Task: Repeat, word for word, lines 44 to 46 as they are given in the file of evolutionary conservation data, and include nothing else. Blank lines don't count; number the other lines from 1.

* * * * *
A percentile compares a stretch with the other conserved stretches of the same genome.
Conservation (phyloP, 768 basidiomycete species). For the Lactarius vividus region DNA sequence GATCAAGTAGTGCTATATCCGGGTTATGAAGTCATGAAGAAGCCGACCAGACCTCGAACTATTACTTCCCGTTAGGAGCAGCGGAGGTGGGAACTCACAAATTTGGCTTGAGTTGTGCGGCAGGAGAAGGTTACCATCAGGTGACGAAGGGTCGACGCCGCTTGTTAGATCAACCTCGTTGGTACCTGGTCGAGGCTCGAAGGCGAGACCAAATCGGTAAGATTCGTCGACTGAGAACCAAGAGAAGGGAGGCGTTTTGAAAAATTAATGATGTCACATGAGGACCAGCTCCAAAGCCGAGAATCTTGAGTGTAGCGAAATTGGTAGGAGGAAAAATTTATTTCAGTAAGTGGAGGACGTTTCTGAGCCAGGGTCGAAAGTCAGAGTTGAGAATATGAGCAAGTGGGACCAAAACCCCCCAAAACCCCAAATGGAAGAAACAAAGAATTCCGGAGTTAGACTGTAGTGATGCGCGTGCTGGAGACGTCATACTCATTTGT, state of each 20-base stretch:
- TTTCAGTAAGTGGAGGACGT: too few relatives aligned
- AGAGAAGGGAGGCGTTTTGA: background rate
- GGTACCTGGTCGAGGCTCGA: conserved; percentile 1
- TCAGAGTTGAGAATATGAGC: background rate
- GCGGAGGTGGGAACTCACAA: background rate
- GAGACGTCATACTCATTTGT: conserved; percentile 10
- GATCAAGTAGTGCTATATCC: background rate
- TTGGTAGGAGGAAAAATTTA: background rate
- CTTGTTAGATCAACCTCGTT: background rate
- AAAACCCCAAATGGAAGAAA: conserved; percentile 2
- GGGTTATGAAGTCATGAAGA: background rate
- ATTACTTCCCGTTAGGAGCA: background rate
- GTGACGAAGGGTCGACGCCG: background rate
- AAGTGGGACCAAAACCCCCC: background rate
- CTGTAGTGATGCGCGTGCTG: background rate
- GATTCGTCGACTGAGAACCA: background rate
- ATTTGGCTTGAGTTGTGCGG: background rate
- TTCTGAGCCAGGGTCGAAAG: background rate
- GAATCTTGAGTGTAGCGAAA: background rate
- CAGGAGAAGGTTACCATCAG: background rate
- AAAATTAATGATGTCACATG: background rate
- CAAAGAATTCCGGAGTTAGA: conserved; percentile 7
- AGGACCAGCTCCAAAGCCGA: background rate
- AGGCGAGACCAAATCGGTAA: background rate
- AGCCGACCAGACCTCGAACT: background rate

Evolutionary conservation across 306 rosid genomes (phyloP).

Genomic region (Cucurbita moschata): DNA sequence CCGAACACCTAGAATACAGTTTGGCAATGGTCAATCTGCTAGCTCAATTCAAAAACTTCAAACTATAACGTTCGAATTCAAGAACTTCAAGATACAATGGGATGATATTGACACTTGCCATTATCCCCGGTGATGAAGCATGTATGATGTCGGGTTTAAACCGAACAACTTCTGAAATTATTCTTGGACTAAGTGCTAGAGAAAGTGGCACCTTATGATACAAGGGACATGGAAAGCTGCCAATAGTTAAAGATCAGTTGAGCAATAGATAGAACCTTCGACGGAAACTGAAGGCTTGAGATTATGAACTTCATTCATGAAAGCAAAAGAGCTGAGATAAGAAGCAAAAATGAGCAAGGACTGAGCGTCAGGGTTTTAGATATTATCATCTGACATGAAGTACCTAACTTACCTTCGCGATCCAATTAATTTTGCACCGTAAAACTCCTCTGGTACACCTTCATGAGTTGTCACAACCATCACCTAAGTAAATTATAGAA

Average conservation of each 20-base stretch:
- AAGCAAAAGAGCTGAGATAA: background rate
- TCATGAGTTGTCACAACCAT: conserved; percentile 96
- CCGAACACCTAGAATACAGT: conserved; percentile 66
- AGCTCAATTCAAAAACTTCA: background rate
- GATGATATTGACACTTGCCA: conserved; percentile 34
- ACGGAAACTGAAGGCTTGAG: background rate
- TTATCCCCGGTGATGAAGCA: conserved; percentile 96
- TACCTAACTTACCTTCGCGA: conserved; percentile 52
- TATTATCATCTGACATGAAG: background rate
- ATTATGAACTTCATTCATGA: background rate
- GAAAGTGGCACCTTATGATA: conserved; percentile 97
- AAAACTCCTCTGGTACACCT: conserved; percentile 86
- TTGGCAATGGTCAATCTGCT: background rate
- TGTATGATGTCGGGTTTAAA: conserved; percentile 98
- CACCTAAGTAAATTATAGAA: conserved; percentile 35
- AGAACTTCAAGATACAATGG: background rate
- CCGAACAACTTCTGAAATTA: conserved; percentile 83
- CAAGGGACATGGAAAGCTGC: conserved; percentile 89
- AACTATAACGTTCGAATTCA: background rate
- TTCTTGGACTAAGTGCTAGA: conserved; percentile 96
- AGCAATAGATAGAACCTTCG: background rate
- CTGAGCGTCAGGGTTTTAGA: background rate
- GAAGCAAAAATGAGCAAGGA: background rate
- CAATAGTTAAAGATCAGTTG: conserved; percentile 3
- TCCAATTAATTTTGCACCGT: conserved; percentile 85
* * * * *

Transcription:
- TGTATGATGTCGGGTTTAAA: conserved; percentile 98
- CACCTAAGTAAATTATAGAA: conserved; percentile 35
- AGAACTTCAAGATACAATGG: background rate